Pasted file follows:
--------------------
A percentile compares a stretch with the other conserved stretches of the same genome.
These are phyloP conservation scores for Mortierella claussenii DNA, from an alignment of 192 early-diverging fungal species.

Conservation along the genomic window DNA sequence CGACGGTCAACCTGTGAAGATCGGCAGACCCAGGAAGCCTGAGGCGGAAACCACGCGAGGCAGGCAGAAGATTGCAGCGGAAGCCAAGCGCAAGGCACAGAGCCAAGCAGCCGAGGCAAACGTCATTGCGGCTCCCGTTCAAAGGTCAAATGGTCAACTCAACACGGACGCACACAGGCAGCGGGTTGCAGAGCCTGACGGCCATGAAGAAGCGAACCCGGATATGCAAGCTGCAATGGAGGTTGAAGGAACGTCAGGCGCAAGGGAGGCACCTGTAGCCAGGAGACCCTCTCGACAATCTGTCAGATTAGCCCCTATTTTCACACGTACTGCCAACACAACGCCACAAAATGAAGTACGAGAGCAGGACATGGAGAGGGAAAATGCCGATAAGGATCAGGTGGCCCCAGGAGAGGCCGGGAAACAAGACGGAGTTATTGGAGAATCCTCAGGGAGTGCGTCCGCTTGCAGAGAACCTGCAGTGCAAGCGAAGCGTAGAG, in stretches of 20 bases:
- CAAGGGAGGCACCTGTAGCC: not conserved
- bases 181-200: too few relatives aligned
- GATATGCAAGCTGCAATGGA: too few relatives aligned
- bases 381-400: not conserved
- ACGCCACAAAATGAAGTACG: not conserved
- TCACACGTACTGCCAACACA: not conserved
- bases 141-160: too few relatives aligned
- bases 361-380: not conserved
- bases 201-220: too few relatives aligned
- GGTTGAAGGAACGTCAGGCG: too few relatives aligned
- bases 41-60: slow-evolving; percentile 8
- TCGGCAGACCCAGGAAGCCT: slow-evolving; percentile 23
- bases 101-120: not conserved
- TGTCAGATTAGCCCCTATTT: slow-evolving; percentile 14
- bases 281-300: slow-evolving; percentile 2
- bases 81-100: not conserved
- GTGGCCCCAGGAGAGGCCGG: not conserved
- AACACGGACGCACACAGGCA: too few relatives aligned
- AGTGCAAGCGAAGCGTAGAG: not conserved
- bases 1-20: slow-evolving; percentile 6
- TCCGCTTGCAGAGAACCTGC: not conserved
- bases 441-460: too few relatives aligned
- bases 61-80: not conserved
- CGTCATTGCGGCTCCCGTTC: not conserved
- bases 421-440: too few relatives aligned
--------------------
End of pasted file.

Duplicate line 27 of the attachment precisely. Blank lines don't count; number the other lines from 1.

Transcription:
- CGTCATTGCGGCTCCCGTTC: not conserved